Air Alert, which was created in 1991, was synonymous with Vertical Jump Training for a very long time. Air Alert was the first jump program that guaranteed to improve your vertical by 8-14 inches in a little over 4 months. Combine great marketing, a very simple program and the fact that every basketball player wants to dunk and you have a huge commercial success!
But does the program actually work?
In this post, I want to explain why you should skip Air Alert in favor of more recent and better training programs like the Jump Manual or the Vert Shock training (read how I learned to dunk in this post). The concepts behind Air Alert are hopelessly outdated and while the program may increase the vertical of beginners there is also great danger of overtraining and injuries.
Timur Tukel developed Air Alert and coined the term "habitual jump training" which describes the philosophy behind the vertical jump training program.
The idea behind habitual jump training is simple:
You just jump a LOT!
Your body is then supposed to adapt to this high volume of jumping exercises by increasing the vertical jump height.
I will later explain why this logic is deeply flawed!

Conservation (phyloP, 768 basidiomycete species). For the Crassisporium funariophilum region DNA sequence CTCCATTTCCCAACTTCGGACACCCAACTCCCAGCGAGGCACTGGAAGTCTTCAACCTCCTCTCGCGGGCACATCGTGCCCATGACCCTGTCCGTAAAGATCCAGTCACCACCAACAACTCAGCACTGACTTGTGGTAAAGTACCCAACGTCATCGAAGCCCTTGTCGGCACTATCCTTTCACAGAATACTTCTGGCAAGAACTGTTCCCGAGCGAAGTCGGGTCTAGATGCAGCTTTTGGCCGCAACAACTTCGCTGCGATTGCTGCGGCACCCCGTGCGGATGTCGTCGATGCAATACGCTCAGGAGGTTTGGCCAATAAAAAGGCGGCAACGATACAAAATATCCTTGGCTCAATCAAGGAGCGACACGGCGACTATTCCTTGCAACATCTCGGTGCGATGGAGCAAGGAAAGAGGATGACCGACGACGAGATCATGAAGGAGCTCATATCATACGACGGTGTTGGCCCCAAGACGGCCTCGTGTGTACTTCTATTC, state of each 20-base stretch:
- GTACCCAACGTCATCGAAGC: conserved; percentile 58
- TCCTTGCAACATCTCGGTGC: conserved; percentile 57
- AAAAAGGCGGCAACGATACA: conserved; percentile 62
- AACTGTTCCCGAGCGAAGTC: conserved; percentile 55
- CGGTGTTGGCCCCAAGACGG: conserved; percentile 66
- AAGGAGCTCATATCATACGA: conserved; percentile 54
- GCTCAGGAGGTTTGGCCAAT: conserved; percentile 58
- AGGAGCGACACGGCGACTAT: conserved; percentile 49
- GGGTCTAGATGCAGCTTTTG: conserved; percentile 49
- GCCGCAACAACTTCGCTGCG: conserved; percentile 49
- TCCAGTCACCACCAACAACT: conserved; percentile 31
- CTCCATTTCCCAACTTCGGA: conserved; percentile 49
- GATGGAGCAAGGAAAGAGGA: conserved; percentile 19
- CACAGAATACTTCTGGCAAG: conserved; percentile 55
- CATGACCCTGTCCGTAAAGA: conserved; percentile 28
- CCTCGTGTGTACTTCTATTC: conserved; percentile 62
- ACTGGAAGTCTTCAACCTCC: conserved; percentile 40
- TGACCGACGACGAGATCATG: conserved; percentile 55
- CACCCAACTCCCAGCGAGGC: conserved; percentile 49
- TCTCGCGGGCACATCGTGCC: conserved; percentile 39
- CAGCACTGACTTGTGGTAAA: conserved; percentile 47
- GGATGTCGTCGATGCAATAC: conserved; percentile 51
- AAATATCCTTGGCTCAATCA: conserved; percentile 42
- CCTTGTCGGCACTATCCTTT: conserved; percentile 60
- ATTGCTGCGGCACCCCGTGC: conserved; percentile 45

Timur Tukel, creator of Air Alert
In total, there are 6 different exercises in Air Alert. The exercises are all bodyweight exercises which means you won't need additional weightlifting equipment to do them. The Air Alert workouts are presented in a 90's infomercial style video where they are explained in great detail.
Leap Ups start at a 1/4 squat position. From this position you jump at least 10-12 inches without using your arms for momentum. Jumps are repeated without interruption until the completion of a set.
Calf raises are done most easily by standing with the ball of the foot on a stair step and grabbing the rails with your hand for better stability. Now lower the heel below the surface of the stair step and then raise your foot as high as possible. You should feel a burn in the calves after a certain amount of repetitions.
For this exercise, you need a stable chair, stool or box. You begin the Step Ups by placing one foot on the chair so that your upper leg is parallel to the floor. You then use this foot to jump as high as possible. While you are in the air switch legs and repeat the exercise with the opposite leg.
This exercise is similar to the leap up. However, instead of jumping from a 1/4 squat you bend your legs less and use your calves and arms wings to jump with lower ground contact times.
Keep your legs completely straight, hands to your side and only use your calves for jumps in the range of 2-3 inches. Your heels should never touch the ground.
Squat Hops start in a full squat position with your thighs parallel to the ground. Grab a basketball to help with your balance and jump as high as possible. After the landing move back to the squat position and repeat.
That's where the philosophy of the "habitual jump training" comes into play. You start week 1 with a total of 270 jumps per workout day. These repetitions are distributed among all exercises, so on the first day, you will do four sets of 15 squat hops and one set of 100 burnouts etc... There are usually 3 workout days per week.